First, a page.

The Magic Hour

Most photographers will agree that the best time of day to take pictures is early in the morning when the sun is starting to rise and the late afternoon when the sun is setting.  The sunlight is soft an its color is reddish or orange.  This time of day is called “the magic hour” or the “golden hour”.

It’s soft, warm, dimensional, and just flat-out magical. It adds a quality to images that can’t be replicated no matter how many actions, filters, or textures you use.

Best of all. It’s totally free, and comes around almost every single day. Twice!

The light is traveling through more of the Earth’s atmosphere, and that really softens it up. In fact, golden light can become so soft that you can have your subjects facing straight into the sun, and they won’t squint, they won’t look shiny, and the light will be super flattering. Seriously, it’s like magic.

Warm as in color temperature. With golden light, more of the blue wavelengths are scattered, and so the light naturally looks more red/yellow/orange. Warmer tones are generally more flattering on people. Think of tanning—people like their skin to be golden!

Yesterday, at exactly 5:58 p.m. I took this shot of our neighborhood from the terrace of the house.  The surrounding were absolutely magical.  The dry grass and barren trees were painted with a soft orange glow which gave them a golden look.  Even though we are in the middle of a severe drought, the situation is mitigated with scenes like this.  Take a look.

Photo by ©Omar Upegui R.

Good Day!


2 thoughts on “The Magic Hour”

  1. You’re right about the light. When I was staying at the Presidio, the fort was the canvas, and the light was the paint. It could be cold and gray or warm and golden, depending on the light.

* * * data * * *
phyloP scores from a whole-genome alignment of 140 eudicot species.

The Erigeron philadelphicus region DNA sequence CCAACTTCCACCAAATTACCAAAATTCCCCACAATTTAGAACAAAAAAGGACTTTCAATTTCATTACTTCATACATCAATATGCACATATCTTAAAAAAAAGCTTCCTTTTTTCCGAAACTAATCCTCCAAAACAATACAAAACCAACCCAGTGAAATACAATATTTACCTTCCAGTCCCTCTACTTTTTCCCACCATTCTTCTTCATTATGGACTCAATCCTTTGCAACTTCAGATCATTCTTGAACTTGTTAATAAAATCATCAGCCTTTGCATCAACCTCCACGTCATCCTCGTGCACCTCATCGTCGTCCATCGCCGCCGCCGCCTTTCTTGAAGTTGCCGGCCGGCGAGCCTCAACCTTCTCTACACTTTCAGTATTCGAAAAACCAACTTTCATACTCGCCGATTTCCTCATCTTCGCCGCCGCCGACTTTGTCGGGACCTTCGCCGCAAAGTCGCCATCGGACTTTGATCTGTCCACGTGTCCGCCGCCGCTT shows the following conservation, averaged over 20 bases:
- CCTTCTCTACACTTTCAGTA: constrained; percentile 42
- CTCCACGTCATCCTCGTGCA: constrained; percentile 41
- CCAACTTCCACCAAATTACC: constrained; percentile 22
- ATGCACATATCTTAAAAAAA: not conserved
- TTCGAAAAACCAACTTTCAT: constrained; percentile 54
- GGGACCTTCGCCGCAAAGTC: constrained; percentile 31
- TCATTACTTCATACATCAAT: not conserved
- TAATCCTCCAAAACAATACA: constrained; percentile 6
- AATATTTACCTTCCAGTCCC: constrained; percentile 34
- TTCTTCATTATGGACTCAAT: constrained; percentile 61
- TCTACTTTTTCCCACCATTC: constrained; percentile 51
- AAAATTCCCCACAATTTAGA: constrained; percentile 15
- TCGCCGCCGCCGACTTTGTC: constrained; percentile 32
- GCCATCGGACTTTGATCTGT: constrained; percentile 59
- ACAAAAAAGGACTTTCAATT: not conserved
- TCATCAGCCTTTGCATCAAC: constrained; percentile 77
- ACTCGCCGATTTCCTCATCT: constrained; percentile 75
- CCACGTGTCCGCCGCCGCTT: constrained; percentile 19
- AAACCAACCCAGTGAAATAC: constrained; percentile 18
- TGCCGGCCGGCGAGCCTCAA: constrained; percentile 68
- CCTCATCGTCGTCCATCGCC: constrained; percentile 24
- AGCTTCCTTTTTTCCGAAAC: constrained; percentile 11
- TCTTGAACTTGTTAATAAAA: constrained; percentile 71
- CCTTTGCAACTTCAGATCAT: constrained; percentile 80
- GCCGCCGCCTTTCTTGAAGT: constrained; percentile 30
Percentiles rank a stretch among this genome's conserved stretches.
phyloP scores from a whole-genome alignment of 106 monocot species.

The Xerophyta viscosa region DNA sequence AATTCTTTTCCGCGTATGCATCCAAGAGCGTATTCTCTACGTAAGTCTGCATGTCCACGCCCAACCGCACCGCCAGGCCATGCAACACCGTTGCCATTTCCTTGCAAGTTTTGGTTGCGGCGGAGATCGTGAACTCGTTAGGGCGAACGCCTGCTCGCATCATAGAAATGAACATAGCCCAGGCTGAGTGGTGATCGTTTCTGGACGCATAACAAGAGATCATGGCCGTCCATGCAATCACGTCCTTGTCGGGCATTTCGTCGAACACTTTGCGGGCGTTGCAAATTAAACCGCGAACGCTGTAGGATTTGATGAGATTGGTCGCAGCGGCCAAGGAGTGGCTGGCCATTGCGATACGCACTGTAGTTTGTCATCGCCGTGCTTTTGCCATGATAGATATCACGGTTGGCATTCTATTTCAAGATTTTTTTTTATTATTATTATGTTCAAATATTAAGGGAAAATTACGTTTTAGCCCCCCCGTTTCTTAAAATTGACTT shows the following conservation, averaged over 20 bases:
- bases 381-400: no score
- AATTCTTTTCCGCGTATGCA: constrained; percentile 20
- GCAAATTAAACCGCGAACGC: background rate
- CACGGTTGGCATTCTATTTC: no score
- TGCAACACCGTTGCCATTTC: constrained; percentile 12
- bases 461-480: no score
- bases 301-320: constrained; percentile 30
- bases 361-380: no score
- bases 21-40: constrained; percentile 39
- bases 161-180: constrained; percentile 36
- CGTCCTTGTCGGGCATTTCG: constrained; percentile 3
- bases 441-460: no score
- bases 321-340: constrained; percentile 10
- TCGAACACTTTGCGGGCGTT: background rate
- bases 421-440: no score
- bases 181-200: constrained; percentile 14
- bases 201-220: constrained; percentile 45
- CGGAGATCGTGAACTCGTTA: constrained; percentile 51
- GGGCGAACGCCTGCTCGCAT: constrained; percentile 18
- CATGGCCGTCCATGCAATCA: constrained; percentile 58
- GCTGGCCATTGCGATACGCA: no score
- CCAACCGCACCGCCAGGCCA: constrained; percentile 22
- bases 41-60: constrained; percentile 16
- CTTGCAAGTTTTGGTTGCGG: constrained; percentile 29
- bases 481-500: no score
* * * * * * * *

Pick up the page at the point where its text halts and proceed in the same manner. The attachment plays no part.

1. Hello Linda:

      In photography, light is everything. After all, the meaning of photography is “painting with light” as you already know. Lately I’ve been reading a lot about the basics of photography; and the more you learn, the more you know about the complexity of the subject.

      At the moment I’m taking a course made possible by the Museum of Modern Art (MOMA) which depicts the wonders of the craft. It is free of charge, but if you want a certificate of achievement, you can have it printed with the payment of $49.00. I started the course this morning, and really liked it.

      Photographs of Edward Steichen, Eugene Atget, Ansel Adams, Alfred Stieglitz and Vik Muntz are shown and explained. I knew about Ansel Adams and Alfred Stieglitz, but had not idea who the other photographers were.

      In my opinion, learning the history of Photography is as important as taking pictures to enhance your technical skills. Know the why is as important as knowing the how.

      The name of the course is “Seeing Through Photographs” made possible by the Museum of Modern Art.

      Best Regards,


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